MedicalNewsToday: Sleep restriction therapy (SRT) is an insomnia treatment that aims to improve a person’s sleep quality by limiting the time they spend in bed.

Some people may find that restricting the time they spend in bed trying to sleep may lead to fewer awakenings and more consolidated and efficient sleep. SRT aims to help people achieve a good night’s sleep by reducing the number of hours they spend in bed. The premise is that the more time a person spends lying in bed unable to sleep, the more they feel negative, stressed, and pressured.

These negative beliefs make people dread the time they spend lying awake, making falling and staying asleep much harder to achieve. A person may spend hours lying awake in frustration and wondering how to achieve better sleep. SRT is a behavioral treatment that addresses this pattern of worrying. It is a method that forms part of cognitive behavioral therapy for insomnia (CBT-I). The idea is that by limiting the time they spend awake in bed, a person can shorten the time it takes for them to fall asleep and improve their overall quality of sleep. This approach helps by:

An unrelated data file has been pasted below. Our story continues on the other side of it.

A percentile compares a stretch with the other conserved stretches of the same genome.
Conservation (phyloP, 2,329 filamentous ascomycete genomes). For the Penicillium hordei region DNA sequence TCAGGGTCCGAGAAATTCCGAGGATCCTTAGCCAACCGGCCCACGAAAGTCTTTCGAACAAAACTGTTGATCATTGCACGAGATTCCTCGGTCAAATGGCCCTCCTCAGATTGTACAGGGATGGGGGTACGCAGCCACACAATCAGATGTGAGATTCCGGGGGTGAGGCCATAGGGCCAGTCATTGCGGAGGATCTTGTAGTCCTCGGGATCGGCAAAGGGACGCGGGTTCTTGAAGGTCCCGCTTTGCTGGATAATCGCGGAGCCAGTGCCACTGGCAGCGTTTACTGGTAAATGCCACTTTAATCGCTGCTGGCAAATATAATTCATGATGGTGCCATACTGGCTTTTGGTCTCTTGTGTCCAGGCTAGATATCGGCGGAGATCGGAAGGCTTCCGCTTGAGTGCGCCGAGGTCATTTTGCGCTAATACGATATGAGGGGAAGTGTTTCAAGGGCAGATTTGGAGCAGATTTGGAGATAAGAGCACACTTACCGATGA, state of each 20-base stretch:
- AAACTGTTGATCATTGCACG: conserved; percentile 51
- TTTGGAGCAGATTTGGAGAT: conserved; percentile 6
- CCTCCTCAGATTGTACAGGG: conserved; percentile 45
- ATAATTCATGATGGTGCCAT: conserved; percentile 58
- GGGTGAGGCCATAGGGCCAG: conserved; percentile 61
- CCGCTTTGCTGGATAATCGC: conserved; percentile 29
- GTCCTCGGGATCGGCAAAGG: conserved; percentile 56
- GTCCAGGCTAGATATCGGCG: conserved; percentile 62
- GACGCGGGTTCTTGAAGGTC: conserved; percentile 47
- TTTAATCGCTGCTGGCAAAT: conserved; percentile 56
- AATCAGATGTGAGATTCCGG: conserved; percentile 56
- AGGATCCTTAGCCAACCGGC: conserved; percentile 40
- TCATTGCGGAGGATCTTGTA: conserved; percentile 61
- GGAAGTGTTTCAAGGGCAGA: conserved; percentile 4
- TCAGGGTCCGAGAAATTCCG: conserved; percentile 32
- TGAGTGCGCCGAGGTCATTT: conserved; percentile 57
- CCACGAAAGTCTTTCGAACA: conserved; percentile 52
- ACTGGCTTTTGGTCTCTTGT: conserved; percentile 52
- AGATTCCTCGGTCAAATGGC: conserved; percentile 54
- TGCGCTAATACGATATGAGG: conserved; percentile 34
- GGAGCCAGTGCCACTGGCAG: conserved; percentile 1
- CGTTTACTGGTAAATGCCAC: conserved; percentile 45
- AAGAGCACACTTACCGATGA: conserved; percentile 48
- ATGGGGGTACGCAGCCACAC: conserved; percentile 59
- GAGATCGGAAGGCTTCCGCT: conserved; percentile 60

• Building homeostatic sleep drive: The less time a person spends in bed, the more tired they become. This builds up sleep pressure, or the drive to sleep, which increases the chance of a good night’s sleep.
  • Resetting the circadian rhythm: SRT realigns the behavioral timing of sleep, meaning the time that a person attempts to sleep, with the body’s circadian rhythm. This helps the individual follow bodily triggers of sleepiness and wakefulness.
  • Decreasing body and cognitive arousal: SRT decreases pre-sleep arousal and increases sleep pressure before a person goes to bed. Pre-sleep arousal refers to physical and mental processes, such as a rapidly beating heart and racing thoughts, which may stop a person from falling asleep.
  • Reduces negative thinking patterns: A 2019 study also found that SRT significantly reduced maladaptive thinking, depression, and hyperarousal, leading to better sleep in postmenopausal women.

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